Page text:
The phrase ‘tyranny of distance’ was first used by writer Robert Hughes in his epic book Fatal Shore on the history of Australia, a country seemingly burdened by its geographical isolation. This columnist has used it in the past to try and explain skewed news priorities where a minor fire in Delhi’s Connaught Place becomes breaking news while a blast in the heart of Imphal becomes a peripheral news item. Sadly, even in this age of satellite television and OB vans, the distance between the news capital of the country and the rest of India seems to be widening. An immediate beneficiary and, ironically, victim too of this grim news reality has been Arvind Kejriwal and his Aam Aadmi Party.
A few weeks ago, I was in Kolkata, struggling to get to a meeting because the roads were choked with thousands of Mamata Banerjee supporters. The West Bengal chief minister was kicking off her Lok Sabha election campaign and all roads literally led to the Brigade Grounds. Bengali hyperbole would suggest that 25 lakh people were at the rally; whatever the final number, it was, by all accounts, a massive show of strength. That evening, no major ‘national’ news channel, including CNN-IBN, had a prime time debate on Mamata’s political aspirations. Instead, Kejriwal’s decision to take on the power discoms dominated the discourse. Next day, the Delhi chief minister’s list of “corrupt” politicians again featured prominently.
In Andhra Pradesh, an equally big story was brewing. The Andhra Pradesh assembly had just rejected the Bill promising statehood to Telangana after a debate that lasted several days. What should have been an obvious lead story was again relegated to just another news headline. Most channels preferred to focus on, what else, Delhi’s man of the moment.
Although one doesn’t have empirical data yet, it would be fair to suggest on pure anecdotal evidence that Kejriwal has dominated the airwaves in 2014. When he completed a month in power, almost every channel had a detailed assessment of his first 30 days. We all seemed to conveniently forget that Delhi was just one of the five states that went to assembly elections in December.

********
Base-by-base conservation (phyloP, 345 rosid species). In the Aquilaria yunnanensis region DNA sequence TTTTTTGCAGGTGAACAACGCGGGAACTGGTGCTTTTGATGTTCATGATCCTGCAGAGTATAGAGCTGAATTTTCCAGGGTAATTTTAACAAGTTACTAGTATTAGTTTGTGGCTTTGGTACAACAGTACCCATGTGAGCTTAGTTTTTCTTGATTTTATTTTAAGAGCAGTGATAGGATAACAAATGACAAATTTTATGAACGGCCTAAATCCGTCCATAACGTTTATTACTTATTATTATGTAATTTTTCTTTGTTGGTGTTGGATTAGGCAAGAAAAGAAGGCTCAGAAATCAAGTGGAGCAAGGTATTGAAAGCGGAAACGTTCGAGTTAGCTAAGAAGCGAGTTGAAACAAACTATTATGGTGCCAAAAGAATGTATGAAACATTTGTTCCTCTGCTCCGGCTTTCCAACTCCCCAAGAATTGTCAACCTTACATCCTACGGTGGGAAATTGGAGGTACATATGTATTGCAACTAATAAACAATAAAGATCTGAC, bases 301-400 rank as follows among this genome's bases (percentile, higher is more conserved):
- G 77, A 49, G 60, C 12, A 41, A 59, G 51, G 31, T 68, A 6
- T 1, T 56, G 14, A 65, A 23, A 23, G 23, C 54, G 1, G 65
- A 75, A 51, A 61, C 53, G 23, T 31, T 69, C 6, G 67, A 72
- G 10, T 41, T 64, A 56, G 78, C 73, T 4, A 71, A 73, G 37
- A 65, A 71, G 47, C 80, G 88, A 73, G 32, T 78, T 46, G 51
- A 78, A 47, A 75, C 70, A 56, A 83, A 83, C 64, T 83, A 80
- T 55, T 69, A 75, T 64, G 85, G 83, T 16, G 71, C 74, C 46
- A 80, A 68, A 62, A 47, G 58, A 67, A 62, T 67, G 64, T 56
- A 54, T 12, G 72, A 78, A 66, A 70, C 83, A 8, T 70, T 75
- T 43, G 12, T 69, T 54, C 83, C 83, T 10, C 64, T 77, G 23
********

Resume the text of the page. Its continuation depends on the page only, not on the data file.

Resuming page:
Yes, Kejriwal and his AAP have a novelty factor on their side: their politics are changing the traditional rules of the game. He has caught the national imagination by the sheer audacity of his campaign: how many Indian politicians would call their main rivals “corrupt’ by name, sleep on the pavement in the bitter cold or resign when a Bill is not tabled? For an angry, rebellious India, Kejriwal is a ‘revolutionary’ figure. For a media that thrives on drama, conflict and controversy, he is manna from heaven. Television in particular likes leaders who shoot from the hip, and Kejriwal, in that sense, is made for prime time TRP-driven television.
The question is, how much of AAP is too much? Let’s be clear: Kejriwal was the chief minister of a state which has just seven Lok Sabha seats. A Mamata heads a state with 42, a Jayalalithaa with 39: should they not be analysed with even greater vigour than a Kejriwal? Today, every move that the AAP leader makes is subject to a rigorous examination. We celebrate the AAP leader’s simple living philosophy; but what of a Manik Sarkar in Tripura or a Manohar Parikkar in Goa who also observe a certain austerity in personal habits? Or are these states simply too small or far off from Delhi to register on the national news map?
This constant media scrutiny of Kejriwal has turned out to be a double edged sword. Yes, it gave him an instant national profile in a crowded political marketplace, but it has also eventually overwhelmed his government. We raised a din when AAP rejected FDI in retail, but a similar decision by the Rajasthan government attracted scant notice. A law minister’s midnight raid in Delhi led to a prolonged national debate but the violence at toll plazas by the MNS in Maharashtra became an inside story in the ‘national’ media. Questioning the Lieutenant Governor on the Jan Lokpal Bill was labelled ‘anarchic’ even as pepper spray being used in the Lok Sabha was seen as a typical ugly parliamentary slugfest.
While it is true that the oxygen of publicity in television studios gave Kejriwal and his movement enormous sustenance, can we simply dismiss AAP as a media creation? The fact is, the idea of a popular movement that questions a political culture based on cronyism and corruption was always going to resonate with those who were angry with the khaas aadmi “don’t you know who I am” sense of VIP entitlement. Critics like Kiran Bedi are perhaps mistaken to suggest that AAP would die if the cameras were switched off. The power of television is an ally for a media-savvy leader like Kejriwal (as indeed, it is for a natural orator like Narendra Modi), but the idea of a political party that questions the “system” will still be attractive even without the flashlights.
AAP’s long-term future will not be decided by television. It will be decided by the willingness to place content above form and to act on a coherent vision not continual impulsiveness. Kejriwal at the moment takes pride in being told he is a man in a hurry. But he must realise from the experience of previous anti-establishment heroes that there are no short cuts to power. The TV noise will move onto the next big story one day; only a focused agenda for governance will outlast the gaze of the camera.
Post-script: Since AAP was born out of the womb of the Jan Lokpal movement, I have often wondered: would Anna Hazare and Kejriwal have been as successful if the fast had been staged in distant Ralegaon Siddhi and not at the Ramlila maidan in the heart of the Capital?
Rajdeep Sardesai is editor-in-chief, IBN 18 network
The views expressed by the author are personal